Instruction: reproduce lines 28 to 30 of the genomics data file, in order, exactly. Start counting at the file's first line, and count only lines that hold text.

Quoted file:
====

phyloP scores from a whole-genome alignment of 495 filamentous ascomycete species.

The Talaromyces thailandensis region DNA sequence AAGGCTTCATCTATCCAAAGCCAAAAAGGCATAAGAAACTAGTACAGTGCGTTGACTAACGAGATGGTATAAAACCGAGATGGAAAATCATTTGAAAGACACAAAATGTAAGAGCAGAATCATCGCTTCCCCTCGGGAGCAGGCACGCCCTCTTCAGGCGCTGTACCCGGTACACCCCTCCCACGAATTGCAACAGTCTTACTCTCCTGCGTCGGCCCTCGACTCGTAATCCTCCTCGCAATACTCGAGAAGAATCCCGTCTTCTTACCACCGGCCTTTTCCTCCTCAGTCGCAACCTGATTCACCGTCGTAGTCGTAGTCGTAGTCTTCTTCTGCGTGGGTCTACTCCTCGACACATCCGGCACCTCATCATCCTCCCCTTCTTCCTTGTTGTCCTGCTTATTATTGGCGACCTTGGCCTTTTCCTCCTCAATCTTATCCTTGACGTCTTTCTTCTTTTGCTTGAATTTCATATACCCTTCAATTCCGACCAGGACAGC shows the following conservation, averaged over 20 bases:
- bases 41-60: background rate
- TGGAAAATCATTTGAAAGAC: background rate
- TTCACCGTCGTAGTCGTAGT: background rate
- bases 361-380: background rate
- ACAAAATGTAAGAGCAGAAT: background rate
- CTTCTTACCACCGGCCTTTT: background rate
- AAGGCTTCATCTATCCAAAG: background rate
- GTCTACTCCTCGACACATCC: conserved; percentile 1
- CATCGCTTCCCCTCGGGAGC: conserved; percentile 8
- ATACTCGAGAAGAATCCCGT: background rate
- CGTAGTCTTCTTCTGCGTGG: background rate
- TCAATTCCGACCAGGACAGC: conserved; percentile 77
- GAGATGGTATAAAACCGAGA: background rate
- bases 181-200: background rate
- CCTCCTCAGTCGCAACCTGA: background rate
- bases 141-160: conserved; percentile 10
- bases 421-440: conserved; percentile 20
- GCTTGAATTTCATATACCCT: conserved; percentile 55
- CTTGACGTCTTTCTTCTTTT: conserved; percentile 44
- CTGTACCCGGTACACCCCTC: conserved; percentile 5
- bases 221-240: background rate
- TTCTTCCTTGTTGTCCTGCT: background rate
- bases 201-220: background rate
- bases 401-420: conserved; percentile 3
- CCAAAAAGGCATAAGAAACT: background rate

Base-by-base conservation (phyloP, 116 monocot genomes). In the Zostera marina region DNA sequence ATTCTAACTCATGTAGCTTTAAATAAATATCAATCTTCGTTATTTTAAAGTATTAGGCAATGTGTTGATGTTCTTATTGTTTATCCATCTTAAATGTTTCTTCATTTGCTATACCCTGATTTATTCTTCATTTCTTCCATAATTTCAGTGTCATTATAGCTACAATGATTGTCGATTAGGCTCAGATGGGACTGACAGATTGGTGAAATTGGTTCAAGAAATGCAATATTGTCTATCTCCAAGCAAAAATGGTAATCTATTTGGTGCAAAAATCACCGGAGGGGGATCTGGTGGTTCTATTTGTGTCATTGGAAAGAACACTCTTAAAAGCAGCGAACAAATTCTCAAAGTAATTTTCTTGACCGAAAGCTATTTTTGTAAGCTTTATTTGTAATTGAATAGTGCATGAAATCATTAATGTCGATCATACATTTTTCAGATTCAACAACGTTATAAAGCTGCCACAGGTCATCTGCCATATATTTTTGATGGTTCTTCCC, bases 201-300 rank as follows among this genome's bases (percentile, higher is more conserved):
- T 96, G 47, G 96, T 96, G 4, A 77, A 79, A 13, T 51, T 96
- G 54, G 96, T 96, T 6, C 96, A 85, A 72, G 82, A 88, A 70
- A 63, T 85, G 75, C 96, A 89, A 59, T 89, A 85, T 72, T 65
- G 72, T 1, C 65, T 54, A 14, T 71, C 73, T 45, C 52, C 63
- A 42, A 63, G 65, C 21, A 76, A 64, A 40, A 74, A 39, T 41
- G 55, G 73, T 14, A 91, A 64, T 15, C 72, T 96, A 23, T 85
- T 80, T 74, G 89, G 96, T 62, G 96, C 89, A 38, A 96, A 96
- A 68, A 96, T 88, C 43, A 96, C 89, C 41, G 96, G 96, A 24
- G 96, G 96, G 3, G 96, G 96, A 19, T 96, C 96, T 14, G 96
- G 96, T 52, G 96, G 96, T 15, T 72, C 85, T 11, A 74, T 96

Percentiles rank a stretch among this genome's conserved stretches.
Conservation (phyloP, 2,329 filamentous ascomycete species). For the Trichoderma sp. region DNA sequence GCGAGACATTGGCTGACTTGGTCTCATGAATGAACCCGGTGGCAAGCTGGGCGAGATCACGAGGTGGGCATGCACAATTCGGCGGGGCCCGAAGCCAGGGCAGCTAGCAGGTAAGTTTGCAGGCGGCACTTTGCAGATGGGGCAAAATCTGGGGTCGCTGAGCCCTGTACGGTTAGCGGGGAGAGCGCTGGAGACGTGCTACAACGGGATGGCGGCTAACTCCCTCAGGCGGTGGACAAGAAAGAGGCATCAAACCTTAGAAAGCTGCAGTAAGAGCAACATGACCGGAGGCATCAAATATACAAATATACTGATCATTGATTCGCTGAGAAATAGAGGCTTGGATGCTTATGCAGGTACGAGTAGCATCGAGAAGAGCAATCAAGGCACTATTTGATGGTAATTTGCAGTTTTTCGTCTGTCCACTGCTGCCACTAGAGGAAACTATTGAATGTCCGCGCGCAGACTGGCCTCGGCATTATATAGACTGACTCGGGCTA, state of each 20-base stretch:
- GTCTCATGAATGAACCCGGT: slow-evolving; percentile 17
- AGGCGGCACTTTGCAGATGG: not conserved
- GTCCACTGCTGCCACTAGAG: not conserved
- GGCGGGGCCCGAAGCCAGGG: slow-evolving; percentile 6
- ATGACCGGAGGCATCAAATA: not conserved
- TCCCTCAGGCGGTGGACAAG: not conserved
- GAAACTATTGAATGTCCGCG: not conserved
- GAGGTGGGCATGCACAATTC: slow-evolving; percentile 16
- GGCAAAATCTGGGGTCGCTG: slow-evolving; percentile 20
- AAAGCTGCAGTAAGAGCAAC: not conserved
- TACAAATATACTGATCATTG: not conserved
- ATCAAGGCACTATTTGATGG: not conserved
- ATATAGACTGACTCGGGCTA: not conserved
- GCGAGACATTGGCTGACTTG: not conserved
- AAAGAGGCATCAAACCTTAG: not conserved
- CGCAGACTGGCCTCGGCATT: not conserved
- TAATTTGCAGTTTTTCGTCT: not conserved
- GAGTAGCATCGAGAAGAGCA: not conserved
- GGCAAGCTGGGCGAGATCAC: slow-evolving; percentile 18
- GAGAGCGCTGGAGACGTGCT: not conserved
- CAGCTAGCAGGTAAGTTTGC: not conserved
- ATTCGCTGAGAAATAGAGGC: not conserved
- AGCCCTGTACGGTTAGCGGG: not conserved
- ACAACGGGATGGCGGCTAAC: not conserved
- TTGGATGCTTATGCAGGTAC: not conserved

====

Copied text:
Base-by-base conservation (phyloP, 116 monocot genomes). In the Zostera marina region DNA sequence ATTCTAACTCATGTAGCTTTAAATAAATATCAATCTTCGTTATTTTAAAGTATTAGGCAATGTGTTGATGTTCTTATTGTTTATCCATCTTAAATGTTTCTTCATTTGCTATACCCTGATTTATTCTTCATTTCTTCCATAATTTCAGTGTCATTATAGCTACAATGATTGTCGATTAGGCTCAGATGGGACTGACAGATTGGTGAAATTGGTTCAAGAAATGCAATATTGTCTATCTCCAAGCAAAAATGGTAATCTATTTGGTGCAAAAATCACCGGAGGGGGATCTGGTGGTTCTATTTGTGTCATTGGAAAGAACACTCTTAAAAGCAGCGAACAAATTCTCAAAGTAATTTTCTTGACCGAAAGCTATTTTTGTAAGCTTTATTTGTAATTGAATAGTGCATGAAATCATTAATGTCGATCATACATTTTTCAGATTCAACAACGTTATAAAGCTGCCACAGGTCATCTGCCATATATTTTTGATGGTTCTTCCC, bases 201-300 rank as follows among this genome's bases (percentile, higher is more conserved):
- T 96, G 47, G 96, T 96, G 4, A 77, A 79, A 13, T 51, T 96
- G 54, G 96, T 96, T 6, C 96, A 85, A 72, G 82, A 88, A 70